A django package for managing subscription states

kogan, updated 🕥 2022-01-21 20:42:54


A django package for managing the status and terms of a subscription.

PyPI version CircleCI (all branches) Code style: black PyPI - License


  • Django: 2.2 (LTS versions only)
  • Python: 3.6+

Other Django or Python versions may work, but that is totally cooincidental and no effort is made to maintain compatibility with versions other than those listed above.


bash $ pip install django-subscriptions

Then add the following packages to INSTALLED_APPS in your settings:

INSTALLED_APPS = [ ... "django_fsm_log", "subscriptions.apps.SubscriptionsConfig", ... ]

And of course, you'll need to run the migrations:

$ python manage.py migrate

You'll also need to setup the triggers, which can be scheduled with celery or run from a management task. See the Triggers section below.


Manages subscriptions in a single table. Pushes events (signals) so that consumers can do the actual work required for that subscription, like billing.

Subscriptions are built around a Finite State Machine model, where states and allowed transitions between states are well defined on the Model. To update from one state to another, the user calls methods on the Subscription instance. This way, all side-effects and actions are contained within the state methods.

Subscription State must not be modified directly.

When a state change is triggered, the subscription will publish relevant signals so that interested parties can, themselves, react to the state changes.

State Diagram


There are 3 major API components. State change methods, signals/events, and the triggers used to begin the state changes.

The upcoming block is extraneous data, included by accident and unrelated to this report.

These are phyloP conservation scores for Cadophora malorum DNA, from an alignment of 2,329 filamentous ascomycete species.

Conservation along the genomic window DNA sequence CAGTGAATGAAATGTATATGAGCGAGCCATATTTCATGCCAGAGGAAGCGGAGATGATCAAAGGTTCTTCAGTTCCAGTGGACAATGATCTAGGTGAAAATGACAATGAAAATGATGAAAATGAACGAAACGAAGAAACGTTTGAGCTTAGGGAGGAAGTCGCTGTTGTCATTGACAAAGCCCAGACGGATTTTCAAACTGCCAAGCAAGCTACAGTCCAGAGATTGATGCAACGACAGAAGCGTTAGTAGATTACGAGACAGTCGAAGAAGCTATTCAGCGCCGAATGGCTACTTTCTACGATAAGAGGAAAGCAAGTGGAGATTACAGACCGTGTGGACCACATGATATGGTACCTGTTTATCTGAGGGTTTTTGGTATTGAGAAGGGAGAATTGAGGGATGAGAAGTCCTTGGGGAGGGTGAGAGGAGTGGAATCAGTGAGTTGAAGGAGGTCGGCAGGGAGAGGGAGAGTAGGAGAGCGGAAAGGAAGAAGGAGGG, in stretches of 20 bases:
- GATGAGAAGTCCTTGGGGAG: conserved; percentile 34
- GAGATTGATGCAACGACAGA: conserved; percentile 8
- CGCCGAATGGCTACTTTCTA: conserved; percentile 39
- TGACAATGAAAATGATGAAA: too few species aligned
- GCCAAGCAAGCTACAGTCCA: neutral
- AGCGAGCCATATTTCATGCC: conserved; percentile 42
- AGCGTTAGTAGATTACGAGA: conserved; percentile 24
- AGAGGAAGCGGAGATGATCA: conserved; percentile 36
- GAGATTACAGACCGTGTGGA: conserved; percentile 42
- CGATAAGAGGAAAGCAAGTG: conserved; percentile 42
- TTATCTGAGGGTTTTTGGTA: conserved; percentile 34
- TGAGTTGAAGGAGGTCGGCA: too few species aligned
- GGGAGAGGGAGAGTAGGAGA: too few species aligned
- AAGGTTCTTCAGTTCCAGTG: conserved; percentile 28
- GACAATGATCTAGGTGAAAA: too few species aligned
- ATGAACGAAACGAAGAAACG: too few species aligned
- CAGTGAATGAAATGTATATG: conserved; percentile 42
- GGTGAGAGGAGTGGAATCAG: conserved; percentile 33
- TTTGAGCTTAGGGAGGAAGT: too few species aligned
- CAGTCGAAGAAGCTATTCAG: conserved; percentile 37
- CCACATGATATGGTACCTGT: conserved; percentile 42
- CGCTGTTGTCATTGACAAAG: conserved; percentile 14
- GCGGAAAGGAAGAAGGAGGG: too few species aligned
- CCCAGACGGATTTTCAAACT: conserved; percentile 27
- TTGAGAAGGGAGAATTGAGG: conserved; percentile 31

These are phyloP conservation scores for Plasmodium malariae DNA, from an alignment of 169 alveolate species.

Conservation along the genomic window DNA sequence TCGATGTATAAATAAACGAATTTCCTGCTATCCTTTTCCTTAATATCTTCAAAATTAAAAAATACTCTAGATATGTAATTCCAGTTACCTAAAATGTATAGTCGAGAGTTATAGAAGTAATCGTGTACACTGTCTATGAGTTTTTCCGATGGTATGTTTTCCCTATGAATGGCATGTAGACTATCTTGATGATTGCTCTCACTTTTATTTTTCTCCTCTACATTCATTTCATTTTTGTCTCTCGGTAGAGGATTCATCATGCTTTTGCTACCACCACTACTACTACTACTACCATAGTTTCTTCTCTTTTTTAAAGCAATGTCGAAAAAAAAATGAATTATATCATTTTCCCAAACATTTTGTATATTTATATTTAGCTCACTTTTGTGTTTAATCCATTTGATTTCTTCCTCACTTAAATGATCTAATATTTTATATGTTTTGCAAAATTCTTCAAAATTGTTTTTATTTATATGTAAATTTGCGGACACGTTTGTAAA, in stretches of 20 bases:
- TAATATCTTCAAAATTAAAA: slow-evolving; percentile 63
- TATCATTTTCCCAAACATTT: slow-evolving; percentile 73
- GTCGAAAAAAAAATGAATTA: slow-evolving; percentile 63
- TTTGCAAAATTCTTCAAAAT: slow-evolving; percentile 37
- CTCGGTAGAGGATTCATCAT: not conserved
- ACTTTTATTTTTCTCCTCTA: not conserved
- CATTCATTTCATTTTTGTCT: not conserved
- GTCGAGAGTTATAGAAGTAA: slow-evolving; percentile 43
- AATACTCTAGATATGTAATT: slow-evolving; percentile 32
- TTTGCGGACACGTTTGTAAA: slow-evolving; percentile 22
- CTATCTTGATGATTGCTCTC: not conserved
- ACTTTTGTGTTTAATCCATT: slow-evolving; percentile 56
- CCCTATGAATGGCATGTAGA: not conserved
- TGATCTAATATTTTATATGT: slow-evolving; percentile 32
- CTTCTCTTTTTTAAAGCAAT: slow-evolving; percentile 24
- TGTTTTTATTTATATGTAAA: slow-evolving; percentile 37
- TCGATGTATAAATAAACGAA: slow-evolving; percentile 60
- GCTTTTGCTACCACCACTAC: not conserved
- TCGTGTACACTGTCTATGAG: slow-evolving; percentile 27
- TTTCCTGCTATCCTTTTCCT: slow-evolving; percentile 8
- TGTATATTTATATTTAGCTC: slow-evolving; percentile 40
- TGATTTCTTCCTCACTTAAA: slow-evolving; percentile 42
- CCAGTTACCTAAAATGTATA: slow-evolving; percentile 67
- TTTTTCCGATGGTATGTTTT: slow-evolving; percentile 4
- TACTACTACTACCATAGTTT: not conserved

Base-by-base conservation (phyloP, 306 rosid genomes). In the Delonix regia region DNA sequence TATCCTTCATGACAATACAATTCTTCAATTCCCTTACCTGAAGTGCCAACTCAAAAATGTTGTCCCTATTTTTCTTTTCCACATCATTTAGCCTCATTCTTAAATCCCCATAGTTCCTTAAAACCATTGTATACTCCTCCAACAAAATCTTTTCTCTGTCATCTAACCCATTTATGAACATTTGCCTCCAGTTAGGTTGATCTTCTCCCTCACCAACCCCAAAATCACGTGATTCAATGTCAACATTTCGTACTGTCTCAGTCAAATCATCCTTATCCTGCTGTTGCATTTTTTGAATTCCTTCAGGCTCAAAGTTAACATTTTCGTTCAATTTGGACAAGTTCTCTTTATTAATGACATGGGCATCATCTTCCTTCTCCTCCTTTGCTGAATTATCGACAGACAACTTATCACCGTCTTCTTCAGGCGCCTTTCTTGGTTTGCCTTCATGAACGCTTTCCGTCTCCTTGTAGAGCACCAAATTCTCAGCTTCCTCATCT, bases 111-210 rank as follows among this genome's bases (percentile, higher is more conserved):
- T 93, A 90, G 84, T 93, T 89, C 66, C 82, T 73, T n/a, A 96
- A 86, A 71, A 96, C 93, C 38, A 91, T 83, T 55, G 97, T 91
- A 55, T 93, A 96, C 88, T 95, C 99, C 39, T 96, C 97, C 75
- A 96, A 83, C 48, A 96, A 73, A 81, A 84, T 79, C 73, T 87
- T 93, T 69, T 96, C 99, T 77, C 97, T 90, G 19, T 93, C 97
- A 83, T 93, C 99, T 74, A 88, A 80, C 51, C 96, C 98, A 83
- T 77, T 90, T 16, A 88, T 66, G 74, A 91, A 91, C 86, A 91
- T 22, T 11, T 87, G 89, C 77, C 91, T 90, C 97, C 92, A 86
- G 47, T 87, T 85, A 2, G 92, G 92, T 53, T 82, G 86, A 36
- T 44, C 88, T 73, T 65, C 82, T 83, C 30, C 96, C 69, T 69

State Methods

| Method | Source States | Target State | Signal Emitted | |------------------------------------------------|--------------------------------- |-------------- |---------------------- | | cancel_autorenew() | ACTIVE | EXPIRING | autorenew_canceled | | enable_autorenew() | EXPIRING | ACTIVE | autorenew_enabled | | renew() | ACTIVE,SUSPENDED | RENEWING | subscription_due | | renewed(new_end, new_ref, description=None) | ACTIVE,RENEWING,ERROR | ACTIVE | subscription_renewed| | renewal_failed(description=None) | RENEWING,ERROR | SUSPENDED | renewal_failed | | end_subscription(description=None) | ACTIVE,SUSPENDED,EXPIRING,ERROR | ENDED | subscription_ended | | state_unknown(description=None) | RENEWING | ERROR | subscription_error |


subscription.renew() may only be called if subscription.state is either ACTIVE or SUSPENDED, and will cause subscription.state to move into the RENEWING state.

The description argument is a string that can be used to persist the reason for a state change in the StateLog table (and admin inlines).


There are a bunch of triggers that are used to update subscriptions as they become due or expire. Nothing is configured to run these triggers by default. You can either call them as part of your own process, or use celery beat to execute the triggers using the tasks provided in subscriptions.tasks.

Create a new subscription:

Subscription.objects.add_subscription(start_date, end_date, reference) -> Subscription

Trigger subscriptions that are due for renewal:

Subscription.objects.trigger_renewals() -> int # number of renewals sent

Trigger subscriptions that are due to expire:

Subscription.objects.trigger_expiring() -> int # number of expirations

Trigger subscriptions that are suspended:

Subscription.objects.trigger_suspended() -> int # number of renewals

Trigger subscriptions that have been suspended for longer than timeout_hours to end (uses subscription.end date, not subscription.last_updated):

Subscription.objects.trigger_suspended_timeout(timeout_hours=48) -> int # number of suspensions

Trigger subscriptions that have been stuck in renewing state for longer than timeout_hours to be marked as an error (uses subscription.last_updated to determine the timeout):

Subscription.objects.trigger_stuck(timeout_hours=2) -> int # number of error subscriptions

If settings.SUBSCRIPTIONS_STUCK_RETRY is True, then subscriptions are moved back into the SUSPENDED state, ready to be retried. This can be useful when you have an offline process that can resolve stuck subscription issues, and there is no issue retrying the subscription.